To further complicate the expectations and understandings of men seeking sexual partners, the Canadian judiciary has also asserted that disclosure of HIV status is an obligation for people with HIV before any sex in which there is a significant risk of HIV transmission.
Given the incompatibility of these different assumptions, the campaign was intended to allow men to move beyond the conversations they had within their own social circles and engage in “a more broad based community discussion” about stigma, disclosure and sexual decision making.
The campaign drew attention to itself through press advertising, outdoor advertising, online promotion and community outreach activities.
It was centred on the question “If you were rejected every time you disclosed, would you?”. This question was intended to be sufficiently provocative that it would encourage public reflection and conversation.
Moreover a key part of the campaign was its website. Blogs on the website written by eight different HIV-negative and HIV-positive men invited men visiting the site to respond to the issues raised and to post comments.
Over five months, the web site had 20,844 unique visitors (80% from Ontario), who stayed an average of six minutes per visit. Some 4,384 visitors came back to the site ten times or more.
The researchers describe the blog discussions as “lengthy and lively”. Topics included the sources, forms and consequences of HIV stigma; how to separate rejection of the virus from rejection of men who have the virus; the ethics and practicalities of disclosure of status; challenging stigma; and responsibility and consent in HIV transmission.
Despite the central role of behaviour change media campaigns in many countries’ HIV-prevention programming, careful evaluation of their impact remains rare.
The evaluation described here is not a randomised control trial (which provides the most reliable form of evidence), but assessed the impact of the campaign by means of cross-sectional surveys before and after the intervention. The campaign was promoted throughout the province of Ontario (including Toronto, a major gay centre) and was largely delivered via the internet, so it would have been difficult to identify a control group of gay men who were not exposed to the campaign and who had similar characteristics to those in Ontario.
Recruitment to the before and after web-based surveys was by identical means (an e-mail to local subscribers of a cruising website, www.squirt.org), and this was separate from delivery of the media campaign. A total of 1942 and 1791 men took part in the first and second survey, respectively. The characteristics of those taking part were broadly similar on each occasion.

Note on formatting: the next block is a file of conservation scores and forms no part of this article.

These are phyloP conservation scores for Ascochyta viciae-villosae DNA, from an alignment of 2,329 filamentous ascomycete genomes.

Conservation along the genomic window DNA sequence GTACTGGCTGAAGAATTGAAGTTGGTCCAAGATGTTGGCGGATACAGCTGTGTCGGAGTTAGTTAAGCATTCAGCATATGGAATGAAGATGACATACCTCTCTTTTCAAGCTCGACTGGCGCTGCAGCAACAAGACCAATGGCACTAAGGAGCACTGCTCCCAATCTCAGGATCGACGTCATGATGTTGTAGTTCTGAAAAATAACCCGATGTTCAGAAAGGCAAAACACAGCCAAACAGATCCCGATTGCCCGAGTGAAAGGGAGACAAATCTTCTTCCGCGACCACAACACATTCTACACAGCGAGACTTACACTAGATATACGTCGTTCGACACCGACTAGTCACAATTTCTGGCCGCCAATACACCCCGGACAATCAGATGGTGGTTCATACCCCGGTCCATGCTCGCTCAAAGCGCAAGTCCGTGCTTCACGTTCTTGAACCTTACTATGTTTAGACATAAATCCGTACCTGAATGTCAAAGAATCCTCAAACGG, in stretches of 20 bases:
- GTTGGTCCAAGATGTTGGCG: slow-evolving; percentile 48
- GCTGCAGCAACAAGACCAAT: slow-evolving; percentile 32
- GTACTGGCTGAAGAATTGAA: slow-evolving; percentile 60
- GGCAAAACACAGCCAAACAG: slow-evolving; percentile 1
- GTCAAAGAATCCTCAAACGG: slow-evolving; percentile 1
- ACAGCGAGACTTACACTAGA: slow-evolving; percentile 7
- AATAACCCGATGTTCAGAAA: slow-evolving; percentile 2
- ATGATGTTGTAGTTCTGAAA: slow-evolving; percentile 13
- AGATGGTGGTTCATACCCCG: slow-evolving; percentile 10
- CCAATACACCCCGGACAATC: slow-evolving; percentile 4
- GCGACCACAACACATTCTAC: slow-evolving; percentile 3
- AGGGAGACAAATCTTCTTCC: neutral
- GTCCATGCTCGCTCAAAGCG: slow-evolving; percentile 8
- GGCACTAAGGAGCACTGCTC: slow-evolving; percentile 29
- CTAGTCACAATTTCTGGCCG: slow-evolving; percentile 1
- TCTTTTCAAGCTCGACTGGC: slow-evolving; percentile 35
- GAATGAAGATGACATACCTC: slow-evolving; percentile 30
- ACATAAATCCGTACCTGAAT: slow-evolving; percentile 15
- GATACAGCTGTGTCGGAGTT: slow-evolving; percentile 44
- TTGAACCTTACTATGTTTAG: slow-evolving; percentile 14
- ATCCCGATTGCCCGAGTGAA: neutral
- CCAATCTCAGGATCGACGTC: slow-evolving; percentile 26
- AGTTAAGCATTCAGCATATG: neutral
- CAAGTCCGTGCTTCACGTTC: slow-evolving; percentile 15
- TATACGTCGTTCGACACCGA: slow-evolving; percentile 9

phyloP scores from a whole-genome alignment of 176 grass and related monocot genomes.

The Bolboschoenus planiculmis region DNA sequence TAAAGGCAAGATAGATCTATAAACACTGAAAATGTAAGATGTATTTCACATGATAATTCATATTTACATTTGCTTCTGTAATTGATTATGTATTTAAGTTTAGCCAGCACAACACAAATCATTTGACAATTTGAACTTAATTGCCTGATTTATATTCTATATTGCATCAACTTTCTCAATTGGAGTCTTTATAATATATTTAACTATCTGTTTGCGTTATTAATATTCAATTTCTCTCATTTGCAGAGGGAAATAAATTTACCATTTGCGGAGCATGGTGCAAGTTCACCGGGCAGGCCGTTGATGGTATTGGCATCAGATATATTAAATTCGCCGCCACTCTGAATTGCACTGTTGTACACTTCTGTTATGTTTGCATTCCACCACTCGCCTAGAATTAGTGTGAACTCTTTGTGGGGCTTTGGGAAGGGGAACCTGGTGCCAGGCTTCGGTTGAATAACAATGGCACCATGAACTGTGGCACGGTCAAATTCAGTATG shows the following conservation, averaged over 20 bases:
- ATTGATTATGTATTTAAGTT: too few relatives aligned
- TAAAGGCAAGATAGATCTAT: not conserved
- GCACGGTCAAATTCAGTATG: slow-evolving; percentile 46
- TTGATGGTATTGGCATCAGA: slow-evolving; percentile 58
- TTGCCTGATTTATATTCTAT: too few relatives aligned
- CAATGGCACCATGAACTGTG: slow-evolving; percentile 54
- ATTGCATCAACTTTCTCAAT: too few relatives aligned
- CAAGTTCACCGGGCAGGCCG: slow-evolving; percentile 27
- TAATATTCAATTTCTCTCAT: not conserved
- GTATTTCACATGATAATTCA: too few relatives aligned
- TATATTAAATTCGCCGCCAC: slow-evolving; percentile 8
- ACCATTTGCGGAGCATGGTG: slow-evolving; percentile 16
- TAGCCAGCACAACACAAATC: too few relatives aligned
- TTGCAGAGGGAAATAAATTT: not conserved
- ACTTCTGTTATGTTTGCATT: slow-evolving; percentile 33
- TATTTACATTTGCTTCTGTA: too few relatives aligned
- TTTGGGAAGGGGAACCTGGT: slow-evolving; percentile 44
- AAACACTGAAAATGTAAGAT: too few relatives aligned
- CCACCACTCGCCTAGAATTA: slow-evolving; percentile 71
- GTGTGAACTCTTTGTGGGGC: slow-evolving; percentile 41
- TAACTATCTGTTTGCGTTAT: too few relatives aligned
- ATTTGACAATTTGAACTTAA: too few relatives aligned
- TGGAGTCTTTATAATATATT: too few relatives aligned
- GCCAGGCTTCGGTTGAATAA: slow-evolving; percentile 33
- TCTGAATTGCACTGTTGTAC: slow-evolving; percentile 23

Of those completing the second survey, 42% were aware of the campaign. Awareness was higher in gay-identified men, residents of big cities, men under the age of 45, better-educated men and men who reported unprotected sex with casual partners. Awareness did not vary by ethnic group or income. But far more HIV-positive men (68%) than HIV-negative men (42%) or men of unknown HIV status (31%) recalled the campaign, perhaps suggesting that its themes were particularly salient for men with HIV.
In terms of attitudes towards disclosure, the men who completed the pre-campaign survey had similar responses to the men who completed the second survey but weren’t aware of the campaign.
Moreover, comparing respondents of the second survey who were aware of the campaign with those who were not, there are statistically significant differences in their attitudes, even after controlling for confounding factors such as age, HIV status and sexual risk behaviour. The researchers believe that this shows the impact of the campaign on those who saw it.
Men who were aware of the campaign were more likely to agree that “gay men with HIV face stigma and discrimination within the gay community” (odds ratio 1.82) and that “gay men with HIV are reluctant to disclose their HIV status to their sexual partners because they do not want to be rejected” (odds ratio 1.48).
They were less likely to use terms like ‘clean’ or ‘disease-free’ when cruising for sex on-line (odds ratio 0.64) or to seek sexual partners with the same HIV status as a way to prevent HIV transmission (odds ratio 0.67).
They were also less likely to agree with the following statement: “If a gay man has HIV, there is no excuse for him not to talk about his HIV status before having sex with a new partner” (odds ratio 0.63). Nonetheless a large majority of respondents did agree with this statement – 85% of those unaware of the campaign, and 73% of those aware of it.
The authors believe that these results, along with the extensive activity and postings on the campaign website, “indicate that the site struck a chord with many community members and stimulated dialogues that likely spilled over into other contexts of daily life… Those who were aware of the campaign were significantly more aware of stigma and its role in HIV transmission at the conclusion of the intervention.”
Adam BD et al. hivstigma.com, an innovative web-supported stigma reduction intervention for gay and bisexual men. Health Education Research 26: 795-807, 2011. Click here for the free abstract.